Pretoria, South Africa
14 February 2007 06:30
There is nothing to suggest that the Department of Correctional Services has any real fears that an escape plan allegedly hatched by former Boeremag escapees Herman van Rooyen and Rudi Gouws will actually be carried out if they are held in the same section of the C-Max prison, a high court judge said on Wednesday.
Correctional Services Minister Ngconde Balfour this week launched an urgent application to set aside two previous court rulings about the joint incarceration of 12 of the 22 Boeremag accused in the same section of C-Max, as well as their rights to consult with each other and their legal representatives.
Three of the accused have already been moved to another section voluntarily, but Van Rooyen and Gouws turned to trial Judge Eben Jordaan for help after they were kept in chains in separate cells in a different section following their re-arrest.
They still appeared in court in leg irons, but rejoined the other accused in the closed "Boeremag section" at C-Max on Sunday after Jordaan last week said that his order about where they should be held remained valid.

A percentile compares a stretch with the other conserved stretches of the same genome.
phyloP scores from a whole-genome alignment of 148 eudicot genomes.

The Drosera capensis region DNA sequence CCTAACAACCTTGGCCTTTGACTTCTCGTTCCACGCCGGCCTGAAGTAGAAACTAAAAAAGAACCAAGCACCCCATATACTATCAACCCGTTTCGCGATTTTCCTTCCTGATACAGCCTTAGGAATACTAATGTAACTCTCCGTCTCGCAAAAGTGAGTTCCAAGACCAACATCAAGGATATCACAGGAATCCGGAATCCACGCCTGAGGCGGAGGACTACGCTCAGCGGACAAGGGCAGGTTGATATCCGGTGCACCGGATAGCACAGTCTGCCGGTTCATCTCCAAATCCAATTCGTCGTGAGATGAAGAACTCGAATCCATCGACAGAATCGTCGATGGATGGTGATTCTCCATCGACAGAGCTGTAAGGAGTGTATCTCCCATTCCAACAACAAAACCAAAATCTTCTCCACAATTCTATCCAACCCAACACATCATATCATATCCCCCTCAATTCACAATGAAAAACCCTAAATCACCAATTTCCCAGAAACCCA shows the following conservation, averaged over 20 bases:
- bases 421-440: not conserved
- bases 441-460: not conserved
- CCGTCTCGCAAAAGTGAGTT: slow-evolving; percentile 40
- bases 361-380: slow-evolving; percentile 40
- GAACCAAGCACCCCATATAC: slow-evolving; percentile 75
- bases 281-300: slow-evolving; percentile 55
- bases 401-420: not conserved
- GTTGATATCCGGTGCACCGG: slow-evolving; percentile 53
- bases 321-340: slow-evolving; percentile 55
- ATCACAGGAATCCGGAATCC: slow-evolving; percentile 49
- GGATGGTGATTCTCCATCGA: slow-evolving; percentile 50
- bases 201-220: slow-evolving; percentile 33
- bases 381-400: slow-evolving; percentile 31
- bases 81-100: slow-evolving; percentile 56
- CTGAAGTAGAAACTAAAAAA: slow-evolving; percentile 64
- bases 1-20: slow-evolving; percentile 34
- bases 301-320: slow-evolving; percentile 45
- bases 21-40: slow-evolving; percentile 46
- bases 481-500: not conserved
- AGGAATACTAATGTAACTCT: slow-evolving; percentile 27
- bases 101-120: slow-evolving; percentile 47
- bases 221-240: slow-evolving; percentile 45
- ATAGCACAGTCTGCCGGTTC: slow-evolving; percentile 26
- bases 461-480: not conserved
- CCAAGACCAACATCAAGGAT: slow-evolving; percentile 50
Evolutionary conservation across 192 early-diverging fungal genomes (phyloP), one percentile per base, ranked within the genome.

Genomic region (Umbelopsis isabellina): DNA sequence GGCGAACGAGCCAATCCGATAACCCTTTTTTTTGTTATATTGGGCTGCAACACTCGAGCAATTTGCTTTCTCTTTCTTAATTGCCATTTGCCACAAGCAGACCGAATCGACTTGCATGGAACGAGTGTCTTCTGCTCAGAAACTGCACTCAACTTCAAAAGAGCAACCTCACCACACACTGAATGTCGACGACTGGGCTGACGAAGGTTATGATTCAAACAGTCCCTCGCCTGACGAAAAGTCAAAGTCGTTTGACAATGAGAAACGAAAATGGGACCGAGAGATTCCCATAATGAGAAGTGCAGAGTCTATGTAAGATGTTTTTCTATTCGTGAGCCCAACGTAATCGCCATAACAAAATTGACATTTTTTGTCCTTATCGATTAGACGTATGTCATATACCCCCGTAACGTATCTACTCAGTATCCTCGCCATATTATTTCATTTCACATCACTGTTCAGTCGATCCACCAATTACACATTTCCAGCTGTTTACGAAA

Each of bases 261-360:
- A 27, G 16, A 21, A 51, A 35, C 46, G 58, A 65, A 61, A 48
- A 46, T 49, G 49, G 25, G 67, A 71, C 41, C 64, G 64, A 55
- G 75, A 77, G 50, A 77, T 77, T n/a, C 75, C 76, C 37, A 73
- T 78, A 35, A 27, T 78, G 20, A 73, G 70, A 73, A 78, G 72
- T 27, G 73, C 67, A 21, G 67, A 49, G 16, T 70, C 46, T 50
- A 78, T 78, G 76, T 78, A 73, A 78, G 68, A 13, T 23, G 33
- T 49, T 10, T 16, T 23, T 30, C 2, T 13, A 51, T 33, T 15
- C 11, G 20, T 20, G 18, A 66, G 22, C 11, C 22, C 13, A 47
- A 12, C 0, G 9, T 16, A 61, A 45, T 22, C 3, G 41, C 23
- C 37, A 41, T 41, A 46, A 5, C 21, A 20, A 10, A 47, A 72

Correctional services claim a document found in possession of Van Rooyen and Gouws during their latest arrest contains information of such a nature that there is a very real possibility that the objectives of the document will be executed if all of the accused are kept together and allowed to "roam free" in that section of the jail.
The court earlier heard that the document -- which remains secret -- contains new coup plans to overthrow the government, as well as a detailed escape plan, sketch plans and a description of the "weak points" of correctional services.
The prosecution objected to the application being heard by trial Judge Jordaan, as the document has not yet been placed before the court and might "contaminate" the judge, but Judge Hans Fabricius said many documents, which are eventually disregarded, are served before courts every day.
He said he could not at this stage find that correctional services' fears are real and was of the opinion that he would violate the accused's rights if he set aside previous court orders.
He refused to make an order and referred the matter back to Judge Jordaan for adjudication.